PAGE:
January 6, 2009

Images: Commercial and Critical

We all know that photographs and other graphic images are used to sell things. This is nothing new. At the same time, I don' t think that we always pay a lot of attention to the ways that imagery is used, why it is used, and what messages are being sent. Interestingly, a massive amount of information is communicated visually--from billboards to street signs to ads--and I do not think that we are taught to take a critical look at how they are being used. Why is that?

Companies like Costco use images all the time to sell their products, and it makes sense. We are all pretty accustomed to this. For example, take a look at these two images that I found on Costco.com:

Both photographs are pretty run-of-the-mill as far as advertising goes. Nothing too noteworthy, right? The first, an ad for a high definition TV, uses images of two models to display the qualities of the TV image. Standard photographic shoot with models in which the resulting images are then used to sell televisions. The second ad is for a closet organization product. Again, I think many of us have seen this kind of thing before. The photograph was most likely shot by a commercial photographer and supervised by an art director--pay close attention to how perfectly arranged the scene is.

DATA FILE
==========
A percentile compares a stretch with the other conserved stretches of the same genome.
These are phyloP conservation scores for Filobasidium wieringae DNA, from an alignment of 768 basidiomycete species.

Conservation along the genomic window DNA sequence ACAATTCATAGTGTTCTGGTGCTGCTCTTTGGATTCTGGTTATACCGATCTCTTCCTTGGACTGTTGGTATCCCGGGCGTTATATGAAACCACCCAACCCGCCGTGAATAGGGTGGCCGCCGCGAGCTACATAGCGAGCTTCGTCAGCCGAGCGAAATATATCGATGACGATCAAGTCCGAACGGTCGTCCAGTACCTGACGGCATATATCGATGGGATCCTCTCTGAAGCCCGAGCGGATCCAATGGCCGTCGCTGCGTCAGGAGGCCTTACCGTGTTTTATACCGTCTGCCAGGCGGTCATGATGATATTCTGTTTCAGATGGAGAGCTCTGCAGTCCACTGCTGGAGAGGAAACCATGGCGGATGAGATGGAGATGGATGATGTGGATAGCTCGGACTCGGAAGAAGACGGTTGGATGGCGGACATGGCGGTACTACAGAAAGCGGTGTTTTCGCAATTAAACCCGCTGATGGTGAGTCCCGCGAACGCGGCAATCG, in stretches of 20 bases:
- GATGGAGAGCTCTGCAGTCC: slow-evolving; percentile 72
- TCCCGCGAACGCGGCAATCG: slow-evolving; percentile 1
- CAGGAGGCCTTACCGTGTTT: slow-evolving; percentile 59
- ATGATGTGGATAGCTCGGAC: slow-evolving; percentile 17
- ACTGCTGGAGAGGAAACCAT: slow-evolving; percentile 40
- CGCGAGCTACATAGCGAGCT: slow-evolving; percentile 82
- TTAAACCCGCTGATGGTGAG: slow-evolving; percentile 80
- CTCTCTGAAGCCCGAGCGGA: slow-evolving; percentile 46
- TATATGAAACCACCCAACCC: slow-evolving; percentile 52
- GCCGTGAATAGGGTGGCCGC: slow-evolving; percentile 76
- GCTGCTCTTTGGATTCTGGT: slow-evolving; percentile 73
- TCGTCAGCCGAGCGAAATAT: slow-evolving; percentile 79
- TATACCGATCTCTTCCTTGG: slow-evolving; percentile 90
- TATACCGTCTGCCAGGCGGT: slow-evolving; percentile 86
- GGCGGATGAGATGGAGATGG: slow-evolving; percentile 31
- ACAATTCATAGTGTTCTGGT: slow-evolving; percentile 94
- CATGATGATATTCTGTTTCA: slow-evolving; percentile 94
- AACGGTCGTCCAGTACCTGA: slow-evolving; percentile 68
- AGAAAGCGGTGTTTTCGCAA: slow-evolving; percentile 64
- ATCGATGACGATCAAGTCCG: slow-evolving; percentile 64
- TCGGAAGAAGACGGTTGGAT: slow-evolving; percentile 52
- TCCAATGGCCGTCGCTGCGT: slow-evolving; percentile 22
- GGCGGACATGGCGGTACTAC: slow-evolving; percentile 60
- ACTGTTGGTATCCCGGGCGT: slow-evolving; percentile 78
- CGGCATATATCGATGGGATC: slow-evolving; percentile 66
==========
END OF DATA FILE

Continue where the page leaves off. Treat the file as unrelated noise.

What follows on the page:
One thing to point out is that both of the above images look "real" and seem, on the surface, to be somewhat plausible. The first looks like a really nice picture that was taken at some family gathering...just two kids having a good time who happen to be well-lit and stylized. It could happen. The second is, in my opinion, just a little less plausible since it looks more like a sculpture or museum than an actual human living space. But maybe that's just me. Overall though, I think many of us can accept it as a somewhat reasonable representation of a closet.

The point here is not to be judgmental. The point is to just look a little more closely in how images are used commercially, as well as how they are produced and disseminated. Something about advertising and commercial photography that fascinates me is their highly stylized nature. Images are made to look close to real, but often stay pretty far from depicting people, places, or products in a way that might be just a little too realistic. Beer ads, which always show happy, smiling, good-looking people, are an excellent example. Trust me, as someone who spent five years as a bartender, most of the Corona, Budweiser, and Coors ads are way off base. But then, showing reality isn't going to sell anything, is it? For instance, showing a realistic closet, instead of the immaculate one above, isn't going to sell the product. So, in a way, advertising is about selling using idealized versions of life to sell products--because it apparently works.